Based on the advise gleaned from countless hours reading forum topics, I began to tinker and “Mod” my M. I started by trying out a variety of cases, which only seemed to add bulk to the camera. I purchased and used the Leica M grip, which did help to a large degree, but seemed a less than elegant solution, as it added substantially to the bulk of the camera.. I then took a look at a variety of Half Leather cases manufactured by Leica, Luigi Crescenzi and Artisan & Artist, all of which received very positive reviews. It was then that I came across several references to Tim Isaac and his Thumb’s Up Grip. People seemed to endlessly rave about this little add-on, which attaches to the hot shoe in the back of the camera and provides a place to rest one’s thumb (where the film reloading lever may otherwise be) when holding the M. It did not add much, if any bulk, to the profile of the camera. It was secured well in its hot shoe and would not inadvertently slip off. And better yet, many claimed that the additional stability that it afforded the Leica M provided shooters with at least “one stop” of hand held stability, allowing them to shoot their Leicas at even slower shutter speeds. In other words, this extra stop might allow me to shoot at lower ISO’s or shutter speeds! Whoah! Cool. I had to try this device out.

I read up more, and the more that I read, the more I became convinced that the Thumbs Up grip might be the tool of choice for me. I found that Tim Isaac had made a variety of modifications to the design of his grip over the years, and that it was nearing design perfection, according to recent reviews at the time. Luck had it that I saw a post on LUF from a Seattle Leica shooter that Tim Isaac actually had decided to travel to Seattle and was in town. Amazing! Just as I was considering this option of purchasing the Thumbs Up grip, Tim Isaac happened to be in town! So I went to Tim’s website,, and shot him a quick email….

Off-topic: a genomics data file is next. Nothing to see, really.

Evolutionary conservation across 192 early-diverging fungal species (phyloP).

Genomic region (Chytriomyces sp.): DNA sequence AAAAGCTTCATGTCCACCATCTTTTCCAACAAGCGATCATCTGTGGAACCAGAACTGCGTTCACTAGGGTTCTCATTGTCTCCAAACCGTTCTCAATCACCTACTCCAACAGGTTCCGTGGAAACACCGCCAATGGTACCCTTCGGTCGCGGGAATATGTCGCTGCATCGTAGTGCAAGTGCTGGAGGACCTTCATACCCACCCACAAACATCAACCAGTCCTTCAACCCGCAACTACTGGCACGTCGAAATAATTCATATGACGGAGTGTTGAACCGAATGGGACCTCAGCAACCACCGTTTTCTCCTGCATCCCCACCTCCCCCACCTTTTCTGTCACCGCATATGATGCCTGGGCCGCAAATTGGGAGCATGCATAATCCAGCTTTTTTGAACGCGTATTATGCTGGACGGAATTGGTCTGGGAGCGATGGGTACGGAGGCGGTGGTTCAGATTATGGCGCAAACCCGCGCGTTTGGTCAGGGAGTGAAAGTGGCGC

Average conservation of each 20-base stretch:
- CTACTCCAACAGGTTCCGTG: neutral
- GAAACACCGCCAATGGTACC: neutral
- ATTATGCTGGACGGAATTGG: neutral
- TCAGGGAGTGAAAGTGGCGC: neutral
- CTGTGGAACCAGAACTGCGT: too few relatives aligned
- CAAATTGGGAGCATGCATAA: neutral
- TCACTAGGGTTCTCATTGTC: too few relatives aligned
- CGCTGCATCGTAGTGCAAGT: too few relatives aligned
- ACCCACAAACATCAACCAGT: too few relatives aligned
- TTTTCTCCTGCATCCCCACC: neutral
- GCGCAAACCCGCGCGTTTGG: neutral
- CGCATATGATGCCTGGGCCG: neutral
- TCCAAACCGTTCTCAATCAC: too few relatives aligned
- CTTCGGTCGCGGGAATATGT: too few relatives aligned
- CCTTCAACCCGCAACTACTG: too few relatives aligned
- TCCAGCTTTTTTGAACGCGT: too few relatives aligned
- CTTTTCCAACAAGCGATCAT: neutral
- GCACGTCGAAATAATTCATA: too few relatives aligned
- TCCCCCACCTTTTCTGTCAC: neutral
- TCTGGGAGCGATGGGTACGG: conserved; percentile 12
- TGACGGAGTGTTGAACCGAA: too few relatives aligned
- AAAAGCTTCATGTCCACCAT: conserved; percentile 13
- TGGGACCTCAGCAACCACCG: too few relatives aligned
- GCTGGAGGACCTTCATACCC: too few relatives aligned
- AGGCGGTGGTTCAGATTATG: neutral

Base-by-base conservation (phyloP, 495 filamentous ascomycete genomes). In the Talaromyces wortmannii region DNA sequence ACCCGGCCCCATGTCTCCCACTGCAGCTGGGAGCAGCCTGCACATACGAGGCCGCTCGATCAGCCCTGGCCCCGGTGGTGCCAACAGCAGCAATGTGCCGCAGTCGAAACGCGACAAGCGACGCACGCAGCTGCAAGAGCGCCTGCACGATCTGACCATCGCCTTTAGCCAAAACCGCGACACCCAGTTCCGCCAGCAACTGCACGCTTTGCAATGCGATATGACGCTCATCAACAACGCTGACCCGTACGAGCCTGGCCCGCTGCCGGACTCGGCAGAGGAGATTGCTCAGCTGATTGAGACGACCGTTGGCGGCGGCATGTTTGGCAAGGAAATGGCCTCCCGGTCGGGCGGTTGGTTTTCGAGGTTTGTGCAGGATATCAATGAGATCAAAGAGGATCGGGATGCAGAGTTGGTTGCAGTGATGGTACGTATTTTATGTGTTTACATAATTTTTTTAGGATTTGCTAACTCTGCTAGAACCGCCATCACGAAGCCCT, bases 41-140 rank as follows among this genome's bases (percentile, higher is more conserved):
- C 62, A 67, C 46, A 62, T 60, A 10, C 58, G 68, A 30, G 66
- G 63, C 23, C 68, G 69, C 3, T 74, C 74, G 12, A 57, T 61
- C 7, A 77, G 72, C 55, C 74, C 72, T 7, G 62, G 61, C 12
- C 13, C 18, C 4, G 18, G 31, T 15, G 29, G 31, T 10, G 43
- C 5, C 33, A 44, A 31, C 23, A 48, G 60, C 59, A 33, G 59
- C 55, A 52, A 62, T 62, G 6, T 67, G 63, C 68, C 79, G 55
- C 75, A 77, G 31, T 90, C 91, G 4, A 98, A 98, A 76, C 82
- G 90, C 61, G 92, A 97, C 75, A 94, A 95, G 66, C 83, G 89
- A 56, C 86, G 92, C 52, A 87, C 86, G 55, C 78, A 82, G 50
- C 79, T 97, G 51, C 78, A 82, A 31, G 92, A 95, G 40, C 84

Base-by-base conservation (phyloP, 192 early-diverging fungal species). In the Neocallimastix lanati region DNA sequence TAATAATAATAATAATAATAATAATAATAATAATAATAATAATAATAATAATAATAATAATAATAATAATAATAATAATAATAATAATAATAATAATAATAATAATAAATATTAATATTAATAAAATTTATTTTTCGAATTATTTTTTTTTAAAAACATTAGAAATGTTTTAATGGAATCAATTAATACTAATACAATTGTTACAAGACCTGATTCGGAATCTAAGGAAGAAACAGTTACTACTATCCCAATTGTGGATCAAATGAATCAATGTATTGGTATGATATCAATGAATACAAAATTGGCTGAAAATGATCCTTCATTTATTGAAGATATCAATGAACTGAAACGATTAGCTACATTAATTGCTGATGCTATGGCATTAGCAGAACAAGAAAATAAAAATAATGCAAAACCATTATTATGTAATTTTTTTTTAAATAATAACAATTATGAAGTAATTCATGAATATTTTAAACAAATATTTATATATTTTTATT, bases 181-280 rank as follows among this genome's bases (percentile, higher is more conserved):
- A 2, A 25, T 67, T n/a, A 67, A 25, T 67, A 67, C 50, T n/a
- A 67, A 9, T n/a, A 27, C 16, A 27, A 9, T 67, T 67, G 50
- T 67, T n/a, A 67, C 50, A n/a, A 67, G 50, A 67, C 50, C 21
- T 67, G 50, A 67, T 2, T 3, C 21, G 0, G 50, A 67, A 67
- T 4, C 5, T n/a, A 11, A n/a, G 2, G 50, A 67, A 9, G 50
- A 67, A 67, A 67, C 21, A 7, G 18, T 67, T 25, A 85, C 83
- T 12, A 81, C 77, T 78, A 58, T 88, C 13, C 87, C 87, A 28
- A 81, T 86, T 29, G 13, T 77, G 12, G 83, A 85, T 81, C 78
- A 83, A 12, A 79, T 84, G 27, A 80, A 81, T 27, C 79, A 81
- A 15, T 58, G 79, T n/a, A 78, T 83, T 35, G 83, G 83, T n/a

About a hour later, Tim had replied! He was willing to meet me locally, and see my reaction to the Thumbs Up Grip in person. It turns out that Tim loves to get direct feedback about his products, and he uses this feedback to further master the design elements of his products. Tim also wanted to show me some new models that he had worked on to improve the function of the the Thumbs Up grips. Boy, was I excited! The guy who I had heard so much about on the forums, was going to meet with little ole’ me! We organized a meeting for a few days later, and the rest, shall we say, is history!

My morning with Tim Isaac

I was quite excited to visit with Tim, as I was about to leave on a trip to Vietnam with my M8 in hand. Anything that I could use to get more keeper images would be a worthy investment. Tim and his wife met me at a local eatery at Fisherman’s Wharf in Seattle, a picturesque place where many of the boats that are featured in “The Deadliest Catch” use as their port of call. It’s a fun place to do some photography, for sure, if you are ever here.

Meeting Tim was all that I expected and more. He and his wife are truly two of the nicest people that I have ever met. Tim brought along a series of his latest wares and designs, along with his own M8 and Noctilux! For those of you who may be interested, Tim makes a variety of items, including his excellent Beep, Bip, Bip, Bug, and Beast soft releases, His E-Cyplse viewfinder magnifiers and Eye-Cups, as well as an M-coder kit, for those of you who wish to add a 6-bit code to your older lenses, so that they can be optimized for Leica’s M8 and M9 digital bodies. All of these can be seen and purchased from his website. I was there, however, to view his latest Thumbs Up Grip Designs.

As a side note, all of Tim’s products are artfully packaged, and the Thumbs Up Grip is no exception. The box is artfully decorated, with a personalized note, magnetic clamp, and allen wrench provided to secure the grip to your Leica M. It’s clear that the Thumbs Up is made and packaged with a sense of pride, which makes owning it even more enticing to me.